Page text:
Uri Avnery – Why I didn’t become a Canaanite (24/315)


There were Canaanites, who really attracted me I had a friend, Binyamin Tammuz, who was a painter, sculptor and dealt with all sorts of things; he was Canaanite. Canaanites, for anyone who doesn’t know, was a group of mostly aspiring writers and artists, whose ideology was very simple: we are not Jews, we have no business with Jews, we − who were born in this country… we are “Hebrews”‘. This is a new nation that is connected with the people who existed 2000 years ago, the ancient Canaanites, and we are going to establish a Hebrew state here. We have no business with the Jewish diaspora. The Arab national movement is a bluff; It’s an invention of the British. The Arabs are basically Hebrews who at some point converted and they need to be converted back again, to turn them into Hebrews and establish the Land of Ever, from the Mediterranean to the Euphrates, from the great river to the Euphrates. This was a very appealing and liberating theory that everything old is nothing, garbage, degeneration. It interested me. Tammuz brought me into it. Tammuz was very impressive. One day he said: ‘You have to meet with Yonatan Ratosh’, who was quite a well-known poet, also a well-known journalist, ‘He will persuade you.’ Okay, I met with Yonatan Ratosh at Cafe Gdanski on Yavne St near Montefiore. Yonatan Ratosh was the ugliest person I’d ever seen. He was so ugly that it almost turned him into something beautiful. We argued. We sat and drank coffee in Gdanski and we argued. First, he lectured about his theory, Then he asked me: ‘What do you think about what I said?’ So I said: ‘It is very appealing and I am very much in favour of this,
I only have two small questions. The first: why are you against Jewish immigration? Jews will come to Israel, they will have children, the children will be Hebrew, you will treat them, the Jews, like factories producing Hebrews’. In parentheses: the word proletarians, a Roman word, comes from the word proletariat. Proletarian − proletariat in Roman… was a person, a citizen of Rome, whose only role in life was to produce soldiers for Rome. Then I said: ‘If you relate to the Jews as to those who have the same function’ one must remember that all of this was before the Holocaust ‘they will come, they will settle here, they will have children, the children will become Hebrews, and that’s it. The second thing: I do not see how the Arabs will become Hebrews. There is a large and splendid Arab national movement, and I think they should be our allies. The idea that they will be Hebrews… appears to me to be a somewhat unrealistic idea’. The man was so offended. Here was a boy − how old was I? 18 or something? He was close to 30 – and he was offended. Many years later, when we would meet on the street, on Dizengoff St, and I would say ‘Shalom’,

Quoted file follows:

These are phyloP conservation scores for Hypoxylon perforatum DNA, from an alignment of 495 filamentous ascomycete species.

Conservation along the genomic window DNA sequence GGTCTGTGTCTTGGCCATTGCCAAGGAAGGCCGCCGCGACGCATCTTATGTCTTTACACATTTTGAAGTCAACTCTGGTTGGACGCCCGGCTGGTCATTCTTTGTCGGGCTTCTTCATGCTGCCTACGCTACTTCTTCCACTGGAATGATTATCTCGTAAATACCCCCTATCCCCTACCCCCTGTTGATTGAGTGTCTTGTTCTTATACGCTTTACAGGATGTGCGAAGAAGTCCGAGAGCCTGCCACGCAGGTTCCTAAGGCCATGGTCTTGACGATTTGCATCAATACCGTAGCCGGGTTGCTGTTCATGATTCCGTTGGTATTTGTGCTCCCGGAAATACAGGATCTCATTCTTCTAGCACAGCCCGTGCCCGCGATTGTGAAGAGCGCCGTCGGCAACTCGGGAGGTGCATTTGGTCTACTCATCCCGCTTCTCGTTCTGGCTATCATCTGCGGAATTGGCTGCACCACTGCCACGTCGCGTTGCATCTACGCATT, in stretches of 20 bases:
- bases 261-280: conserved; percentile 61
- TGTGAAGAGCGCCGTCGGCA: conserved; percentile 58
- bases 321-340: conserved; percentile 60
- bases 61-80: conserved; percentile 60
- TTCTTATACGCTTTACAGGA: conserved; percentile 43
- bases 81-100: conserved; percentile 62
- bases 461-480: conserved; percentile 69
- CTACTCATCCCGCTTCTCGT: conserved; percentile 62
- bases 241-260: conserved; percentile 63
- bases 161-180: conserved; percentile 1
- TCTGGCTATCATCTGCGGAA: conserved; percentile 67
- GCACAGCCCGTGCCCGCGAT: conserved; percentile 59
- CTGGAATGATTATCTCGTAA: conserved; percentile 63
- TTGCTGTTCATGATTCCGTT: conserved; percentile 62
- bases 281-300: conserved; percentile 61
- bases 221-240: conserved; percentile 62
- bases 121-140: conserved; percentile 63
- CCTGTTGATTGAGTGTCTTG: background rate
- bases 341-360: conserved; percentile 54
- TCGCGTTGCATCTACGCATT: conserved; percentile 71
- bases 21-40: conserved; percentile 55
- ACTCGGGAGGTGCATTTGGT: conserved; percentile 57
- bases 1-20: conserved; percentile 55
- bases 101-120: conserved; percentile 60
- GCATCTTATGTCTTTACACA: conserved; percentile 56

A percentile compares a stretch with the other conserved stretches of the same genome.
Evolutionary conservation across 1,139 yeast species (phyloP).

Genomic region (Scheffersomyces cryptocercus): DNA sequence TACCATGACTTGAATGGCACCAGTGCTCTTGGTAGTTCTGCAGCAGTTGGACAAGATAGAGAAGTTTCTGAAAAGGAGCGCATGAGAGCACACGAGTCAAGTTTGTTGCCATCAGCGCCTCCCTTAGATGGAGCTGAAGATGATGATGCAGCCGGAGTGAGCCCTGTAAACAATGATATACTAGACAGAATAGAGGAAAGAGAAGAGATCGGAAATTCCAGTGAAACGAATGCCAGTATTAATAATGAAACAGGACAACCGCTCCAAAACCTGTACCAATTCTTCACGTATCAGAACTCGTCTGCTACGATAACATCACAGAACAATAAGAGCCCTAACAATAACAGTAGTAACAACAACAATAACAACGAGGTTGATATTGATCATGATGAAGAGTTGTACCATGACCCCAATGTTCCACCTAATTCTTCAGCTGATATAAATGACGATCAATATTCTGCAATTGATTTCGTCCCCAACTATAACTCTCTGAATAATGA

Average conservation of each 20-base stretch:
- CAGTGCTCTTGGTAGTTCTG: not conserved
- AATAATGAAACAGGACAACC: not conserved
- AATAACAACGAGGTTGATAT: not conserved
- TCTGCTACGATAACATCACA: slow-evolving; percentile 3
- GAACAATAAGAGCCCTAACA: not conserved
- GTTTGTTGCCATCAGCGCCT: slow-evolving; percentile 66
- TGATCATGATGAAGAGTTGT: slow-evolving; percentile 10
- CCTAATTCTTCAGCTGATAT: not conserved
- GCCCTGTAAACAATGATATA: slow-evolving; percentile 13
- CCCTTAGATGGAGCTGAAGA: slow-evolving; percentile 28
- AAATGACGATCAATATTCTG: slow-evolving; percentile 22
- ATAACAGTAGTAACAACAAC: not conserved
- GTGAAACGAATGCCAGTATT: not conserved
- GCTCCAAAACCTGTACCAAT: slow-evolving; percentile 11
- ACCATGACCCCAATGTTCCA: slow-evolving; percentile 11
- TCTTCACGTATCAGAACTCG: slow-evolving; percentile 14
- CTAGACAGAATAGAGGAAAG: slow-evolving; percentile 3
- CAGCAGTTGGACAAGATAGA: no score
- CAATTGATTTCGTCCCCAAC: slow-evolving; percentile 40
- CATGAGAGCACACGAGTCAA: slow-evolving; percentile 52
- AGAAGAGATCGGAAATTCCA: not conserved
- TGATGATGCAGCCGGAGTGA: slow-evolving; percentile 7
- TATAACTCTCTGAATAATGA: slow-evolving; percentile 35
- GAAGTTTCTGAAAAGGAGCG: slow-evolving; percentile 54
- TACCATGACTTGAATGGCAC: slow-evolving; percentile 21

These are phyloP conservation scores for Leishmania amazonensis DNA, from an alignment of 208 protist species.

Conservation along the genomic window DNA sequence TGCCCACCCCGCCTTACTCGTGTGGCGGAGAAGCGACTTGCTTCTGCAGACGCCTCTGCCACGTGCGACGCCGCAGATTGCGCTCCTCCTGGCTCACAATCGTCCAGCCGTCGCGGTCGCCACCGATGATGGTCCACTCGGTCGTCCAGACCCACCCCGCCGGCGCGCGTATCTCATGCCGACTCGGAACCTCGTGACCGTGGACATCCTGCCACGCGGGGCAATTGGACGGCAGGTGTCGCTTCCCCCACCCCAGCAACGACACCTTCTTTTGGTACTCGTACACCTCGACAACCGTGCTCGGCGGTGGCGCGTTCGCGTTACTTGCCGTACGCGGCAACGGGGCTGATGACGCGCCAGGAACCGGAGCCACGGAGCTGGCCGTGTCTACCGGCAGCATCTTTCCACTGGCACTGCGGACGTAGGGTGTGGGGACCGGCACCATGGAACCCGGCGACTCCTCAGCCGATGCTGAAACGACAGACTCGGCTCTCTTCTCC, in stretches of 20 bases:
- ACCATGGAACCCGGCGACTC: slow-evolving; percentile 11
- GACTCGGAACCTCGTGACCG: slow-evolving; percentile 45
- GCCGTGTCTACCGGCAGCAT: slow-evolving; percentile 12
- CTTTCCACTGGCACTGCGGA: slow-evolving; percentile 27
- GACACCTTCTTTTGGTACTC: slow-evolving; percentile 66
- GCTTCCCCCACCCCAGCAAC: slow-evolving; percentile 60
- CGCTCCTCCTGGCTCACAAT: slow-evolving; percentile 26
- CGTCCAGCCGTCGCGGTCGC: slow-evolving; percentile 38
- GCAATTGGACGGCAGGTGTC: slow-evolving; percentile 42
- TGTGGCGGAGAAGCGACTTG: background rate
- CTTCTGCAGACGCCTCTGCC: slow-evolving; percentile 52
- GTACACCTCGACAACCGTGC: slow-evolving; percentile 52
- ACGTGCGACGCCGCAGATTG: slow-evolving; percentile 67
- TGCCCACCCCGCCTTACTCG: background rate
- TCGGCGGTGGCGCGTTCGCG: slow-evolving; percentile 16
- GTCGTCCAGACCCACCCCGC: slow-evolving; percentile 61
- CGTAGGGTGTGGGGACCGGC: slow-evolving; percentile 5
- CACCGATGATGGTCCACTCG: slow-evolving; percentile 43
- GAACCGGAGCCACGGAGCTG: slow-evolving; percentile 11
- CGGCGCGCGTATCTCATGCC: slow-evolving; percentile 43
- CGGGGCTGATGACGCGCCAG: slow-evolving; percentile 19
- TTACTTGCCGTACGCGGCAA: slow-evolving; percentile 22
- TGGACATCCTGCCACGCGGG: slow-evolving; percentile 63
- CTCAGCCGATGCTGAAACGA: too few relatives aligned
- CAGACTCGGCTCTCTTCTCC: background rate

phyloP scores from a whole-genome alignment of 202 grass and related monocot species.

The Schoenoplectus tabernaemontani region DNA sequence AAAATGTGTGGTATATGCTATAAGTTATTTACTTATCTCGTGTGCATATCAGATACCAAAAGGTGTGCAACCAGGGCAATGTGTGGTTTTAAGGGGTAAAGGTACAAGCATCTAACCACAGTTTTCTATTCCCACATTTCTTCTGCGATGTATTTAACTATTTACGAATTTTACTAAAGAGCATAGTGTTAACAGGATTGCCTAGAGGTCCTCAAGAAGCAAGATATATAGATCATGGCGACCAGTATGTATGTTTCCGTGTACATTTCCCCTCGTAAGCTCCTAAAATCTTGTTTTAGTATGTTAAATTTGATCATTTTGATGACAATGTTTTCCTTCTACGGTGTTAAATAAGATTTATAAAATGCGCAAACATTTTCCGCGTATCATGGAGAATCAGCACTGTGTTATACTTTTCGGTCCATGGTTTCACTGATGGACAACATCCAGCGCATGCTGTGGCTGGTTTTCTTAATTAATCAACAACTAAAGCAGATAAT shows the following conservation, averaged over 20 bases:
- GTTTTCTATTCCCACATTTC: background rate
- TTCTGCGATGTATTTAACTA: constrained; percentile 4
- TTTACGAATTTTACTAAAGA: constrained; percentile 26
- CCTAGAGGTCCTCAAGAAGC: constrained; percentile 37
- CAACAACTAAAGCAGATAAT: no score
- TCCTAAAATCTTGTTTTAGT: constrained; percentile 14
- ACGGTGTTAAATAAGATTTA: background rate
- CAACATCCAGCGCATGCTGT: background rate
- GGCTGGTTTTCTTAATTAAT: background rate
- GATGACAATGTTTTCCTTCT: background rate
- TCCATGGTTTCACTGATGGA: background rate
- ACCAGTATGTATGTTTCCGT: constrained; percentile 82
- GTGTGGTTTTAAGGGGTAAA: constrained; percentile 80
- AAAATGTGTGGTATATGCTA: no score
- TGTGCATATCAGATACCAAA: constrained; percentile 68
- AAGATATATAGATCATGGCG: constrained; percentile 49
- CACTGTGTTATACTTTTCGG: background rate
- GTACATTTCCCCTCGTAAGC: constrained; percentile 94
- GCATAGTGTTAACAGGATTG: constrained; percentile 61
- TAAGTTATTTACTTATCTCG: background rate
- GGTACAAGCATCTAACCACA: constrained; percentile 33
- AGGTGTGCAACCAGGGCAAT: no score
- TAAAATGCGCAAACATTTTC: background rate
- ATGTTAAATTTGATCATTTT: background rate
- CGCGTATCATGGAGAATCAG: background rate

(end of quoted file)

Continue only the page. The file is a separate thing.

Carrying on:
he would not answer, ‘Shalom’ Right up to the end of his life he did not say ‘Shalom’ to me. So that’s what happened. I did not become a Canaanite. But I began to process the basic idea that we are a new nation, an idea that I rather liked, and that was what I was processing.

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